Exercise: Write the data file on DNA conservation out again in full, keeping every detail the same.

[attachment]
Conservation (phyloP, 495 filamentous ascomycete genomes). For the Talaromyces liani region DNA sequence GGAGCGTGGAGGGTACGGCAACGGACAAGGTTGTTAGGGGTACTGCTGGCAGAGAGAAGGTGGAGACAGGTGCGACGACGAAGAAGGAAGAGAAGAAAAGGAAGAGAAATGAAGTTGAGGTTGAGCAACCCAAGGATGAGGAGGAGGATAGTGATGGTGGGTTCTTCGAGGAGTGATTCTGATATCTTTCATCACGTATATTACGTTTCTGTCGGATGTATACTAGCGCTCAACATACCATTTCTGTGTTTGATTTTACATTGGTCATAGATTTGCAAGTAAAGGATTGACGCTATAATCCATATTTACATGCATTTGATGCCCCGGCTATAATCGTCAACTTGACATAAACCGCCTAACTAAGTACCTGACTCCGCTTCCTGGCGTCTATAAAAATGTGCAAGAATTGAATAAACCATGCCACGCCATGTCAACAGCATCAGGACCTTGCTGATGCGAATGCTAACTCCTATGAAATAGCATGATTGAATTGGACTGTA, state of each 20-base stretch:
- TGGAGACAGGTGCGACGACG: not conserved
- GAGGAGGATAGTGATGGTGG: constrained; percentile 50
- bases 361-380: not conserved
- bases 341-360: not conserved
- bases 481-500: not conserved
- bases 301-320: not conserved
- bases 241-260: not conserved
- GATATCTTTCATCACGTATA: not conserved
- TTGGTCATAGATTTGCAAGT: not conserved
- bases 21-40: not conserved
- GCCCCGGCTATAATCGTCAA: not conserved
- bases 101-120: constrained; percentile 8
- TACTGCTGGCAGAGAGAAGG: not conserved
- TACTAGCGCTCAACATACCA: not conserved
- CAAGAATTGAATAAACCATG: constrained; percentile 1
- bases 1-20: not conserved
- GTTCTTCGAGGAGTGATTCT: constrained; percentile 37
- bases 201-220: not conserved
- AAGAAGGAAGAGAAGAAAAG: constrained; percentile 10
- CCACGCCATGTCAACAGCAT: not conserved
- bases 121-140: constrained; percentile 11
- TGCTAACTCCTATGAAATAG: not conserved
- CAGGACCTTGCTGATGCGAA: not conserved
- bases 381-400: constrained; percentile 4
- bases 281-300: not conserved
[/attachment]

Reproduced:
Conservation (phyloP, 495 filamentous ascomycete genomes). For the Talaromyces liani region DNA sequence GGAGCGTGGAGGGTACGGCAACGGACAAGGTTGTTAGGGGTACTGCTGGCAGAGAGAAGGTGGAGACAGGTGCGACGACGAAGAAGGAAGAGAAGAAAAGGAAGAGAAATGAAGTTGAGGTTGAGCAACCCAAGGATGAGGAGGAGGATAGTGATGGTGGGTTCTTCGAGGAGTGATTCTGATATCTTTCATCACGTATATTACGTTTCTGTCGGATGTATACTAGCGCTCAACATACCATTTCTGTGTTTGATTTTACATTGGTCATAGATTTGCAAGTAAAGGATTGACGCTATAATCCATATTTACATGCATTTGATGCCCCGGCTATAATCGTCAACTTGACATAAACCGCCTAACTAAGTACCTGACTCCGCTTCCTGGCGTCTATAAAAATGTGCAAGAATTGAATAAACCATGCCACGCCATGTCAACAGCATCAGGACCTTGCTGATGCGAATGCTAACTCCTATGAAATAGCATGATTGAATTGGACTGTA, state of each 20-base stretch:
- TGGAGACAGGTGCGACGACG: not conserved
- GAGGAGGATAGTGATGGTGG: constrained; percentile 50
- bases 361-380: not conserved
- bases 341-360: not conserved
- bases 481-500: not conserved
- bases 301-320: not conserved
- bases 241-260: not conserved
- GATATCTTTCATCACGTATA: not conserved
- TTGGTCATAGATTTGCAAGT: not conserved
- bases 21-40: not conserved
- GCCCCGGCTATAATCGTCAA: not conserved
- bases 101-120: constrained; percentile 8
- TACTGCTGGCAGAGAGAAGG: not conserved
- TACTAGCGCTCAACATACCA: not conserved
- CAAGAATTGAATAAACCATG: constrained; percentile 1
- bases 1-20: not conserved
- GTTCTTCGAGGAGTGATTCT: constrained; percentile 37
- bases 201-220: not conserved
- AAGAAGGAAGAGAAGAAAAG: constrained; percentile 10
- CCACGCCATGTCAACAGCAT: not conserved
- bases 121-140: constrained; percentile 11
- TGCTAACTCCTATGAAATAG: not conserved
- CAGGACCTTGCTGATGCGAA: not conserved
- bases 381-400: constrained; percentile 4
- bases 281-300: not conserved